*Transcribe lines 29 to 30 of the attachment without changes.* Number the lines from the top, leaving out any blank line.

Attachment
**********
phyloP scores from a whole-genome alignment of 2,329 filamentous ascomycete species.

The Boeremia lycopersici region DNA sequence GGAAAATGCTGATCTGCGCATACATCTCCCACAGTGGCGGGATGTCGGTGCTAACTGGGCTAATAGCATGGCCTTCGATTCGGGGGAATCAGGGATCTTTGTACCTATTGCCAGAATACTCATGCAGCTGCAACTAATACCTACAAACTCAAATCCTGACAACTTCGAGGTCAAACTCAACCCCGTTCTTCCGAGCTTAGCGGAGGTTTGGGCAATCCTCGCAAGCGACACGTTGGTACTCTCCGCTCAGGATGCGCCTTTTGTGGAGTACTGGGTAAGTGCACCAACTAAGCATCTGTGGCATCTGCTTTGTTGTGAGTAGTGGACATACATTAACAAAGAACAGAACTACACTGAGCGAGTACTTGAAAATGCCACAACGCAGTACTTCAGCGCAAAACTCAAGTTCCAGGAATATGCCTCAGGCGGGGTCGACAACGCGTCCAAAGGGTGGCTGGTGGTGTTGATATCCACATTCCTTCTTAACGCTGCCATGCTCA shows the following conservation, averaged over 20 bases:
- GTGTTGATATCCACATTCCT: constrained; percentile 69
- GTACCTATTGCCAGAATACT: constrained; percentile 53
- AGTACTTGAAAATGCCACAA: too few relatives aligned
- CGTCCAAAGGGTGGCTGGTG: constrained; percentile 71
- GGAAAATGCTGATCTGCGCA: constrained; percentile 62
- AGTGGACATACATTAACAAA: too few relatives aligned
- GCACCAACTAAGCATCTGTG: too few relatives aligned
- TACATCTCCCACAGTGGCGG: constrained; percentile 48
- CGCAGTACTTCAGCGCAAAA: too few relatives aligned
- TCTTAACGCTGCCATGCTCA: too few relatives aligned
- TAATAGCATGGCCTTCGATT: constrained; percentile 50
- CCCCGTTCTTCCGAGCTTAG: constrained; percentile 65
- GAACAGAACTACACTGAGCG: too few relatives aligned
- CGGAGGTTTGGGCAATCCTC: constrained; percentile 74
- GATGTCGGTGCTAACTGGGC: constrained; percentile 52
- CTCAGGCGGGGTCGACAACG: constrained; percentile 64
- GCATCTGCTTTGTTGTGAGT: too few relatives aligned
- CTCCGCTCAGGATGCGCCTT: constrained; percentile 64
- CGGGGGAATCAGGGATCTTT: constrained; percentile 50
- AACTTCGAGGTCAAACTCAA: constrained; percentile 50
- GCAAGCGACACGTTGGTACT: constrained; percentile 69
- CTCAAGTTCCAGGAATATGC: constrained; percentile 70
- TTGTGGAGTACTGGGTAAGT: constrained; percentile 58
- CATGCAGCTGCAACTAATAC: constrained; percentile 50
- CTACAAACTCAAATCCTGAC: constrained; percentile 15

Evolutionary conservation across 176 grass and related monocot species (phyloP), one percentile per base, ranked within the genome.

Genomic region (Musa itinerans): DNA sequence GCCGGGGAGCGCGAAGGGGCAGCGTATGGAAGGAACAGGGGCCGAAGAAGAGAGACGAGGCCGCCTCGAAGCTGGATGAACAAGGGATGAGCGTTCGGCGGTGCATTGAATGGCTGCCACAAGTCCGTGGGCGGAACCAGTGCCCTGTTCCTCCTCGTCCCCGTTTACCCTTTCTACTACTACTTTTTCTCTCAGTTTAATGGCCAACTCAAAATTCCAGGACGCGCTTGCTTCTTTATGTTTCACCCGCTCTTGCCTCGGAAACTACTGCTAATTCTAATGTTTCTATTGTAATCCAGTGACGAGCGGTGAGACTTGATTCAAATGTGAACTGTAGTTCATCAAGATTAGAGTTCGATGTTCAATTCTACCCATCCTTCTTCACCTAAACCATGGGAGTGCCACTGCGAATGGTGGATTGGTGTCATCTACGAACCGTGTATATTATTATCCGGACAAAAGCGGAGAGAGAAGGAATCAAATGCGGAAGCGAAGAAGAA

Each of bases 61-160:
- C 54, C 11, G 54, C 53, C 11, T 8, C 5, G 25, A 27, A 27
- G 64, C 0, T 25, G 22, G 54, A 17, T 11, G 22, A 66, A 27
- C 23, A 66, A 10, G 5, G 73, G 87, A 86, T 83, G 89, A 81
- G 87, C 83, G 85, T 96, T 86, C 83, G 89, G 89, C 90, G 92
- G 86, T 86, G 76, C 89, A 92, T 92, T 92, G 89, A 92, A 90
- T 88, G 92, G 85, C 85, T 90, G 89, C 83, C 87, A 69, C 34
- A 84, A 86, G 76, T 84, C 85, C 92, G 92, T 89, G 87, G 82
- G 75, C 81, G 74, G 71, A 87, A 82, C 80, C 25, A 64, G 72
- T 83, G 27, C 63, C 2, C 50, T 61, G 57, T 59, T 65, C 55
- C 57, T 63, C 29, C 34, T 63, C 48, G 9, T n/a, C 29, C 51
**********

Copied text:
Genomic region (Musa itinerans): DNA sequence GCCGGGGAGCGCGAAGGGGCAGCGTATGGAAGGAACAGGGGCCGAAGAAGAGAGACGAGGCCGCCTCGAAGCTGGATGAACAAGGGATGAGCGTTCGGCGGTGCATTGAATGGCTGCCACAAGTCCGTGGGCGGAACCAGTGCCCTGTTCCTCCTCGTCCCCGTTTACCCTTTCTACTACTACTTTTTCTCTCAGTTTAATGGCCAACTCAAAATTCCAGGACGCGCTTGCTTCTTTATGTTTCACCCGCTCTTGCCTCGGAAACTACTGCTAATTCTAATGTTTCTATTGTAATCCAGTGACGAGCGGTGAGACTTGATTCAAATGTGAACTGTAGTTCATCAAGATTAGAGTTCGATGTTCAATTCTACCCATCCTTCTTCACCTAAACCATGGGAGTGCCACTGCGAATGGTGGATTGGTGTCATCTACGAACCGTGTATATTATTATCCGGACAAAAGCGGAGAGAGAAGGAATCAAATGCGGAAGCGAAGAAGAA

Each of bases 61-160: